Getting Started

The first thing that we need to do is get our hardware list ready. Obviously, all of our hardware has to work with Linux and Windows Media Center Edition (WinMCE), and we have to watch out for some "gotchas" with lirc (our remote control program) and MythTV. Although not the best distribution on which to install MythTV, we will use SuSE 9.1 for our base Linux install, since we are familiar with it and we use it for all of our other Linux benchmark testbeds. As a result, we first make sure any hardware that we use works with SuSE; listed in the hardwaredb. If a particular hardware that we pick out requires a bit more extensive installation, we can live with that as well, just so long as we can compile our own drivers.

Determining what hardware is supported on Win MCE is a bit more difficult, although there are some resources to help. Fortunately for us, we do not have to determine specifically which hardware MCE runs, since it only ships pre-installed on devices such as our whitebox Media Center. We will try to keep the components of both machines as similar as possible.

Below, we calculate the cost of the whitebox and Linux device:

Whitebox Windows MCE Device Price
CPU Sempron 3100+ -
MOBO Undisclosed -
Audio Integrated (VIA) -
Ethernet Integrated (Realtek 10/100) -
VGA GeForce 4 MX440 128MB -
Tuner Hauppauge WinTV PVR-250MCE -
HDD Western Digital 80GB WD800JB -
RAM 512MB Micron DDR400 -
Optical Sony DDU-1613 -
Remote Undisclosed -
Case Undisclosed -
OS Windows XP Media Center Edition 2004 -
Total $699

AnandTech Linux Device Price
CPU Sempron 3100+ $125
MOBO DFI K8M800-MLVF $81
Audio Integrated (VIA) -
Ethernet Integrated (Realtek 10/100) -
VGA GeForce 4 MX440 64MB $40
Tuner Hauppauge WinTV PVR-250 $130
HDD Western Digital 80GB WD800JB $60
RAM 512MB Corsair DDR400 $75
Optical BenQ 16X OPAL-OC1 $24
Remote Included with PVR-250 -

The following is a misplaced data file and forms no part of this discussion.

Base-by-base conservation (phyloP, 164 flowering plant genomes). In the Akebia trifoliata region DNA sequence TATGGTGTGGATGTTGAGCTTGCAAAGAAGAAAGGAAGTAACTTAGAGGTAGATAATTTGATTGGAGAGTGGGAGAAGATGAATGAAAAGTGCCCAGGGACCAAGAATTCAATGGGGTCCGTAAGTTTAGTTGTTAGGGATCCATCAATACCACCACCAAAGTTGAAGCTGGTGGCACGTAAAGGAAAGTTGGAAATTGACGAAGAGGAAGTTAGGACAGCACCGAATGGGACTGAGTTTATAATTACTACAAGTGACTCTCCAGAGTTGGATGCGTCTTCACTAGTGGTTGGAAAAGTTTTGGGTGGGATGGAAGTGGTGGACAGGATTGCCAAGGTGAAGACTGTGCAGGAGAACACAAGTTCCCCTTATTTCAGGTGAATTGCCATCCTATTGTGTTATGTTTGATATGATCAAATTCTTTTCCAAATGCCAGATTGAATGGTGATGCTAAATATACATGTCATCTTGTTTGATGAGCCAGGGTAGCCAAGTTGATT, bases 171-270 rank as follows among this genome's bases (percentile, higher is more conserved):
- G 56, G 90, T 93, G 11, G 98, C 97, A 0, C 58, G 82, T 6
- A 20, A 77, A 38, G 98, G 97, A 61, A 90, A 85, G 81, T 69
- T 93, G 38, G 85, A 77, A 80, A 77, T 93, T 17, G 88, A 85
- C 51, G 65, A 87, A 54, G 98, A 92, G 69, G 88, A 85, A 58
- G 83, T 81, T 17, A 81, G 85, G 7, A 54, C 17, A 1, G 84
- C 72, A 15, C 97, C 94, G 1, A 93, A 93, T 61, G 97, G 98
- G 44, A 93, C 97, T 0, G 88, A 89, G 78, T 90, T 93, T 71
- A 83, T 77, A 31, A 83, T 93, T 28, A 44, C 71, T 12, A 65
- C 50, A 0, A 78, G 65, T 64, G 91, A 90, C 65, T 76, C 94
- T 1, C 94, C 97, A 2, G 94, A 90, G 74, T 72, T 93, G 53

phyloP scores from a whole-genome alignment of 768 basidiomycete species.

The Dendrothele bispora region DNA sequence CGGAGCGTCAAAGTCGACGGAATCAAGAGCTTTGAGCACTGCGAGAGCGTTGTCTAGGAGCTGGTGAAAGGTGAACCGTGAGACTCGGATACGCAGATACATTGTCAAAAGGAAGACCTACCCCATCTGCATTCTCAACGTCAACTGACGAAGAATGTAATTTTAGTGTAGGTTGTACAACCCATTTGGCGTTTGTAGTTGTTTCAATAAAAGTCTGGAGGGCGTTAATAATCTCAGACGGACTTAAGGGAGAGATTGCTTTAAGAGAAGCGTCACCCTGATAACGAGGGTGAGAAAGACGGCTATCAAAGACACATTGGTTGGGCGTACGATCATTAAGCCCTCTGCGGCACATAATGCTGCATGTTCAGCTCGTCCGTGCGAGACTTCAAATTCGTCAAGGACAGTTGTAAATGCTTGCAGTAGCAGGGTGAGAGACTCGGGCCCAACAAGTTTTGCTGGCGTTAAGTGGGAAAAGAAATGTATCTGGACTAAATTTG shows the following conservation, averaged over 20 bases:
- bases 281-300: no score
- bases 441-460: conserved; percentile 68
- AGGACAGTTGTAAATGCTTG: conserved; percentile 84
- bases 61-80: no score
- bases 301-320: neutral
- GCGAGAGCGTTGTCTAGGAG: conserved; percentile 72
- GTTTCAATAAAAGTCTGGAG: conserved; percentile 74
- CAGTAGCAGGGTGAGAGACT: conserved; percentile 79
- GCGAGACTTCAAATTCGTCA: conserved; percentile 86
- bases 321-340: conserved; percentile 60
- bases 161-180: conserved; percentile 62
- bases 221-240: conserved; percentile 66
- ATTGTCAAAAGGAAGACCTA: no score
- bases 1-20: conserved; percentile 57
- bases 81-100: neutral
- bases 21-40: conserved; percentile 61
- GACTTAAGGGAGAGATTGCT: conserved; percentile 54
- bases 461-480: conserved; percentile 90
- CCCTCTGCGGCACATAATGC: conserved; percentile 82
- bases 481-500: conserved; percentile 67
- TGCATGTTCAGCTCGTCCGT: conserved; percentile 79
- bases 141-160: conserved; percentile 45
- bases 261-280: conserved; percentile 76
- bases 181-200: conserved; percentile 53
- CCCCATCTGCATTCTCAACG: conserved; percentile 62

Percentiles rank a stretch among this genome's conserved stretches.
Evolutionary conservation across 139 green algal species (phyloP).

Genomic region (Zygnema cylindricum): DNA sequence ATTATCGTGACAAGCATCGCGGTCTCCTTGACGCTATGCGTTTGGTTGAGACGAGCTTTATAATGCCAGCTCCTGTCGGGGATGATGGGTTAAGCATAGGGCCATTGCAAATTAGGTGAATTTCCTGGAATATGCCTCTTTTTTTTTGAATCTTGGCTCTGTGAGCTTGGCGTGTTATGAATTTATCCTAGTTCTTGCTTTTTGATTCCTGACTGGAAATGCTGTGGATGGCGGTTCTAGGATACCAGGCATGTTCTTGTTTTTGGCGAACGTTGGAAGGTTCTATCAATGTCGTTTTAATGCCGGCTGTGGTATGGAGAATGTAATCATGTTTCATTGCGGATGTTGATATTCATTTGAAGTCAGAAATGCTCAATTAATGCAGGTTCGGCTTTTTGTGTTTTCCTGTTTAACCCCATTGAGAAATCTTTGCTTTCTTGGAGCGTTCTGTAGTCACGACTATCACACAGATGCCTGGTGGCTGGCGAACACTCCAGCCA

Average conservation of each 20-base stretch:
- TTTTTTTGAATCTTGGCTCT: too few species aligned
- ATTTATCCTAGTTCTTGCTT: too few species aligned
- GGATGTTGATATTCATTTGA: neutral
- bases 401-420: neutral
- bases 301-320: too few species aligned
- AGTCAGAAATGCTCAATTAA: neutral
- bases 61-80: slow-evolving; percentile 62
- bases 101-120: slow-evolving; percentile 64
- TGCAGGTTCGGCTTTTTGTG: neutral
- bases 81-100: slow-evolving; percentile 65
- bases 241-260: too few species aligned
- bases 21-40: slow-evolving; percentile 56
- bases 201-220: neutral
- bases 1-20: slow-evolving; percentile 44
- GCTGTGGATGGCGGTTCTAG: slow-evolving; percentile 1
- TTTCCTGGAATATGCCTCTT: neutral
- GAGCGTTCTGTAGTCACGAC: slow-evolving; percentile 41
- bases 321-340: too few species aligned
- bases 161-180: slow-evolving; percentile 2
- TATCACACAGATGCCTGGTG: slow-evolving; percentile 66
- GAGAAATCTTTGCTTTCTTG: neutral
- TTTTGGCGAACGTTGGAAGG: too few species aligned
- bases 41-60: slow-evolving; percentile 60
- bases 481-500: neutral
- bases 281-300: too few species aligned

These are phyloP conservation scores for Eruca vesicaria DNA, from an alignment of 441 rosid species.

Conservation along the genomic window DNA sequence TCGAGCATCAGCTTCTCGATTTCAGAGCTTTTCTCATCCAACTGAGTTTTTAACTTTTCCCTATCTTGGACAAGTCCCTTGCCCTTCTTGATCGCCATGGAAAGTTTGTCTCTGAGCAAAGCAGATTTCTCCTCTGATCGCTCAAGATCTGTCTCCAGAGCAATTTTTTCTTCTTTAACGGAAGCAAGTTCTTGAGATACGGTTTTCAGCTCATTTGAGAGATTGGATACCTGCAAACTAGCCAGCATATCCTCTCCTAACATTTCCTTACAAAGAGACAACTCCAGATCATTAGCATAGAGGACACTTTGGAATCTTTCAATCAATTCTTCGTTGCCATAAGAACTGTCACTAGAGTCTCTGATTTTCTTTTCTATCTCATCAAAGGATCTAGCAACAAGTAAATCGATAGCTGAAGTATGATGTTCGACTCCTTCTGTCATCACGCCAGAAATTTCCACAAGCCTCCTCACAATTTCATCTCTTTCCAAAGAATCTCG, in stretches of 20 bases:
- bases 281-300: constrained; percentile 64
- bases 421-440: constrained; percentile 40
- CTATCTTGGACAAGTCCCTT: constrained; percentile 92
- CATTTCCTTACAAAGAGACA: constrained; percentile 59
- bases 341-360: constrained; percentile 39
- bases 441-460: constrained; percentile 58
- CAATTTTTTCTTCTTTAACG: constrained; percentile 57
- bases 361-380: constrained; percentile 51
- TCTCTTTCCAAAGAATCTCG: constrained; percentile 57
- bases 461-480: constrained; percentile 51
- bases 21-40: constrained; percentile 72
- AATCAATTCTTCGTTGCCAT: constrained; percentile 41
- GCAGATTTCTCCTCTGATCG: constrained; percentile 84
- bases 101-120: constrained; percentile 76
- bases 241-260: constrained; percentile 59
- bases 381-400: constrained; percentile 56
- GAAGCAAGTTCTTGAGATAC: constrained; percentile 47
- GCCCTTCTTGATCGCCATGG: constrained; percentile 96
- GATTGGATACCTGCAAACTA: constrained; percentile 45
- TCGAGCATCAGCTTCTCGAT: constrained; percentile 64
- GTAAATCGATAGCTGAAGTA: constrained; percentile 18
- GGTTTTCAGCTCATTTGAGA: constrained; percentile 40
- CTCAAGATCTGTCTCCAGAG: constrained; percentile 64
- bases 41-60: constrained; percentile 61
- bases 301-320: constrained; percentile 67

Case Opus TT-501 $100
OS SuSE Linux 9.1 -
Total $635

As you can see, our Linux device is priced out cheaper and we even went fairly frivolous on a lot of items. Another SFF case favorite of ours, the SuperFlower SF-101, sells for $40 with power supply and looks just as good, if not better. We threw a Sempron 3100+ in our test rig for easier comparison between the MCE device and our own, but as you will see later in the analysis, there are some other benefits to using the additional computing power, such as background encoding to Xvid.

Going with a Tuner card for the Linux machine gives us many options. Originally, we had scheduled to run all of our tests with the Hauppage WinTV Go card, which does not have any hardware encoding at all - this card is actually better supported by SuSE as well. However, since we would later be comparing our test rig to a MCE unit that relies mainly on hardware encoding, we thought it best to keep the playing field level on both machines. The MCE unit uses a slightly better version of the PVR-250 card (it has onboard FM support), but for our purposes, the vanilla PVR-250 works just fine (and it comes with a remote).

If you intend to replicate our hardware setup for your own MythTV machine, choosing a WinTV Go card may save you additional cash, but you will definitely need as much crunching power as possible. Combining a software encoding with a slower processor is a recipe for disaster.

Putting all the hardware together only took about 15 minutes; our total time for installation is right now at 15 minutes.